About nupepa

Just another place that posts random articles from the Hawaiian-Language Newspapers! It would be awesome if this should become a space where open discussions happen on all topics written about in those papers!! And please note that these are definitely not polished translations, but are just drafts!!! [This blog is not affiliated with any organization and receives no funding. Statements made here should in now way be seen as a reflection on other organizations or people. All errors in interpretation are my own.]

Day honoring Kamehameha Paiea, 1892.

KAMEHAMEHA DAY

This 11th day of June is one of the important days for Hawaiians, cherished and greatly displayed amongst the holidays of the land. This day was established by Kamehameha V as a day of remembrance for his royal kupuna Kamehameha I, the conqueror of the nation who unified all of the islands to be governed under one alii. Continue reading

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Why do we ignore science? 1983.

Volcano alarm sounded, but nobody listened

Clark’s Big Isle

“You may bring a horse to the river, but he will drink when and what he pleaseth.”

—George Herbert, 1640.

HILO.—In early 1975, Drs. Donald Peterson and Donald Mullineaux, volcanologists, issued a report, “Volcanic Hazards on the Island of Hawaii.” If reaction had come in a theater, the audience would have booed.

Peterson was scoffed at by Big Island real estate agents and tourist industry leaders. Mayor Herbert Matayoshi jumped on the bandwagon and castigated the scientists for unduly alarming residents, potential visitors and prospective investors.

As a result, the report was largely ignored. Continue reading

Experiment of Japanese laborers, 1868.

NOTES OF THE WEEK.

Arrival of Japanese Emigrants.—The British ship Scioto, Captain Reagan, arrived yesterday, 33 days from Yokohama, Japan, with the first instalment of Japanese laborers, selected and shipped to the Hawaiian Government by its Consul Mr. Van Reed. These laborers are in charge of Dr. D. J. Lee and Mr. A. D. Baum, who have taken special care to preserve the health of the passengers, and they have arrived in excellent condition. Continue reading

More news about the gannenmono, 1868.

The Yaconin [Yakunin].—The Board of Immigration have placed Saburo [Tomisaburo Makino], (the Japanese official who came with the laborers in the Scioto), at school at Punahou. It was a condition imposed by the Tycoon [? shogun], in the permission given to our Consul, Mr. Van Reed, to send the Japanese to these Islands, that a Yaconin should accompany them, and remain until the expiration of their contracts. Saburo, therefore, while clothed by his own Government with a responsibility to look after his countrymen, during their voyage hither, and residence here, now that the laborers are distributed to their various places for work, and the call for his services in the management is infrequent, desires to improve his time in the study of the language and the books of the foreigners among whom his lot is cast for three years. We shall have in Saburo an opportunity to send back to Japan an educated man, acquainted with our ways, customs and country, and hereafter to be of service, we hope, in our father relations with Japan. Continue reading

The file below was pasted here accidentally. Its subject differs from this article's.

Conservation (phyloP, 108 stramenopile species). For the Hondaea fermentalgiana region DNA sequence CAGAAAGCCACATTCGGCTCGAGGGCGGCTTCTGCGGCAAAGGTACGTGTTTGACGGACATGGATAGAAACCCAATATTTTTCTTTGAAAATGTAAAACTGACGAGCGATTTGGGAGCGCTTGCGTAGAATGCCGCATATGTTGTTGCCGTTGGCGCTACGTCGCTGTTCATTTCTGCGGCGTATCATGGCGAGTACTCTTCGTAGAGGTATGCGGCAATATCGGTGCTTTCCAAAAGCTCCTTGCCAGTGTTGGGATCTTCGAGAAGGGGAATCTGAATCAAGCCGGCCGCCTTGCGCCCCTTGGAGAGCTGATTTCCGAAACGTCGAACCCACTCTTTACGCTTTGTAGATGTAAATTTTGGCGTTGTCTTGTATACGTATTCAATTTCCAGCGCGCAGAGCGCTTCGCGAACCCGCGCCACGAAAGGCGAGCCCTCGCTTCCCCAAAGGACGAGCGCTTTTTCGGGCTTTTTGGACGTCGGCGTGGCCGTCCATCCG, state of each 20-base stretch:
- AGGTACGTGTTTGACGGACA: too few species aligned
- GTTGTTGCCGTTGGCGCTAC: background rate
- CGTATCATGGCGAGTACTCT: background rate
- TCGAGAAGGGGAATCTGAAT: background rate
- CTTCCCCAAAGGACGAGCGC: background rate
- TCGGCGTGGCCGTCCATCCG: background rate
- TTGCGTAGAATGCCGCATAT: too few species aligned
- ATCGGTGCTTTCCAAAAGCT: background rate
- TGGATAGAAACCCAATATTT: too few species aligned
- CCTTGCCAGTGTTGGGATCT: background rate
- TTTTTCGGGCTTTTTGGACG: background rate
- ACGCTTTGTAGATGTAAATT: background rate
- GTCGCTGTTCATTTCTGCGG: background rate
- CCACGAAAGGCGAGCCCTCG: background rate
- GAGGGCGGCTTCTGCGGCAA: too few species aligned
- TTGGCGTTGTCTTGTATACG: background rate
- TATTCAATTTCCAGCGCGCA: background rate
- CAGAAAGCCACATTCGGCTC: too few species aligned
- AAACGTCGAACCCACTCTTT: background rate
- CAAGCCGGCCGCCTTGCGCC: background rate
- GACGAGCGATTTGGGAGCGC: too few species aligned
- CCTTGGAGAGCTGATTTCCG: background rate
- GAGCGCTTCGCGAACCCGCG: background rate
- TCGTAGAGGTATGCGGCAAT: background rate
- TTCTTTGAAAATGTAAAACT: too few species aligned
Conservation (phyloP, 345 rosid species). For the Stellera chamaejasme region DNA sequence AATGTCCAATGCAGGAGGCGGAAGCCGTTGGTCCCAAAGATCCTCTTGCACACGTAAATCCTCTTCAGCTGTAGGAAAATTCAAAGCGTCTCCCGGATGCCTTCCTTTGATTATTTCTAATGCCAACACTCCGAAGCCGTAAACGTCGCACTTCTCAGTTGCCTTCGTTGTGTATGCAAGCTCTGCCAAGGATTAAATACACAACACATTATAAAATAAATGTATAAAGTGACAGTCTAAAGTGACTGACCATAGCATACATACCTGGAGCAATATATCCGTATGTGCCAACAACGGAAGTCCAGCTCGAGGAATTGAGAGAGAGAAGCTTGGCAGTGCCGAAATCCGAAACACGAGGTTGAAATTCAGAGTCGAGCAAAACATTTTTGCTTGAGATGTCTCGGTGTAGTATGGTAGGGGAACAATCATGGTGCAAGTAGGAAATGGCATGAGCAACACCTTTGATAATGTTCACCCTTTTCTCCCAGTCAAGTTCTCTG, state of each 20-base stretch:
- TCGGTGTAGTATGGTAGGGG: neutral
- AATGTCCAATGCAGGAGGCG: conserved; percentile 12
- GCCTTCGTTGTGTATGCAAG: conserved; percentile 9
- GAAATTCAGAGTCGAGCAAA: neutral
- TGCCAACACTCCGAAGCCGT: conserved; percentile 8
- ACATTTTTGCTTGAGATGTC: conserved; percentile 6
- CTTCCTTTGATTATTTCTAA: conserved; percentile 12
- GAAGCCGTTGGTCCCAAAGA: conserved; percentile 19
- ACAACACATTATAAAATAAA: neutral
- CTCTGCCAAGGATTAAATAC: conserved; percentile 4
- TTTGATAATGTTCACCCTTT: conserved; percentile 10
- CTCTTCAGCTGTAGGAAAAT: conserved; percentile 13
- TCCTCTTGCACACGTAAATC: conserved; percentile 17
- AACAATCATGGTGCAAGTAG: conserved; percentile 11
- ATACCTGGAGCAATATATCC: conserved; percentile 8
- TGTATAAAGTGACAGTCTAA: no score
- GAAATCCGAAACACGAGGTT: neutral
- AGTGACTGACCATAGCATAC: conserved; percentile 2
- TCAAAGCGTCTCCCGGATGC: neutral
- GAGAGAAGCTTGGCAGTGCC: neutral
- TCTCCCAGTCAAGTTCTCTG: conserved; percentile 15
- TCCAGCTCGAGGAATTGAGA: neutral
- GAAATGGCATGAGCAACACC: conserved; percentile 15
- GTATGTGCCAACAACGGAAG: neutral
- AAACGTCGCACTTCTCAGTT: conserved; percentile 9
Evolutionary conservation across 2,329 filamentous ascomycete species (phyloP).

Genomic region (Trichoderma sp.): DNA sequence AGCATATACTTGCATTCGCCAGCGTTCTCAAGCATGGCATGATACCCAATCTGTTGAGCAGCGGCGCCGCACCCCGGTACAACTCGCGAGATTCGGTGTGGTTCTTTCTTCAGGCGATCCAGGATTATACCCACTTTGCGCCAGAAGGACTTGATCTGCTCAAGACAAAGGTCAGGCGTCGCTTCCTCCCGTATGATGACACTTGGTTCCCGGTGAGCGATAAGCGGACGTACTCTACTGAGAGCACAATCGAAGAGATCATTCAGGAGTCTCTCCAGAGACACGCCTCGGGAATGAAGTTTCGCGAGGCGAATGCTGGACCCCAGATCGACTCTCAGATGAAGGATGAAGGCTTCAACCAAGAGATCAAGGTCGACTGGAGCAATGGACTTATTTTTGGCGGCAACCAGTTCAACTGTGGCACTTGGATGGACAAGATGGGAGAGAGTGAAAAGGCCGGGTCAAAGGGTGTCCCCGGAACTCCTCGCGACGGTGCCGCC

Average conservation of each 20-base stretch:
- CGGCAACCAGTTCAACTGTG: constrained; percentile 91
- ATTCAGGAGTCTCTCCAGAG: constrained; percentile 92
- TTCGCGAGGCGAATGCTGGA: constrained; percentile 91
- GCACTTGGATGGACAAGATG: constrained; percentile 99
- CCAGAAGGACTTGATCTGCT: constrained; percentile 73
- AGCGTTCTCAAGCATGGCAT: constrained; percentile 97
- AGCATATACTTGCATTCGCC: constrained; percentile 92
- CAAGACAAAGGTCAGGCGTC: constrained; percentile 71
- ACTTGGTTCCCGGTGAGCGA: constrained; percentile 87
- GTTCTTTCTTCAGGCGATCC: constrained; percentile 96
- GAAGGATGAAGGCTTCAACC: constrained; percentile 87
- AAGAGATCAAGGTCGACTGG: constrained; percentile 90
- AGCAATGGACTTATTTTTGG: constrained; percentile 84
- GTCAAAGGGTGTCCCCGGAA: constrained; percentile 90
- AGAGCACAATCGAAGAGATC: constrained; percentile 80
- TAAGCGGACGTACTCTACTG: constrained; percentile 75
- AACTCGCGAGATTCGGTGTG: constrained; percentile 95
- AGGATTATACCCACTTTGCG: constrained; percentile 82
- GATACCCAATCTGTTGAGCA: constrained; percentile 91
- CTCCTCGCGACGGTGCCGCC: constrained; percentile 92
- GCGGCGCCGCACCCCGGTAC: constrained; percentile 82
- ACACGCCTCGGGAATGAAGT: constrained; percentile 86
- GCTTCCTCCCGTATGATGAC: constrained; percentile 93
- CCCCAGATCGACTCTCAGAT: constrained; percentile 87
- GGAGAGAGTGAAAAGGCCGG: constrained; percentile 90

Japanese laborers, 1868.

Japanese.—Dispatches from Consul Van Reed inform us, that he has engaged and will ship for Honolulu 180 picked Japanese for laborers. Their contracts are for three years are $4.00 per month, found and medical attendance, to be taken to Honolulu and returned at end of contract, free of expense. Continue reading

Clarice Taylor talks of Kilauea place names, 1959.

Clarice B. Taylor’s
Tales about Hawaii

Place Names About Kilauea Crater

Another attempt to destroy Pele and her volcanic fires crops up in a little known legend which comes from the Island of Kauai.

After the death of the Chief Kaha-wali in a lava flow at Puna, Hawaii, the Kauai chiefs determined to make an end to Pele and her antics.

Kauai in those days was famous for having Kahunas (priests) of great spiritual powers. The people of Kauai believed they were strong enough to cope with Pele. So six priests were selected and sent to Hawaii with instructions to go to Kilauea and surround Pele. Continue reading

Holua race between Kahawali and Pele, 1930.

THE WOMAN OF THE CRATER.

One day when Pele was in her crater home, she heard a racket. She took upon the usual attire of women and stood atop a hill to look, and she saw an alii sledding on his holua down a cliff, and when he reached the bottom of the cliff, the people cheered.

When that alii reached the place where Pele stood on top of the cliff, he said I challenge you to sledding.

Kahawali turned and said, “Come.” Continue reading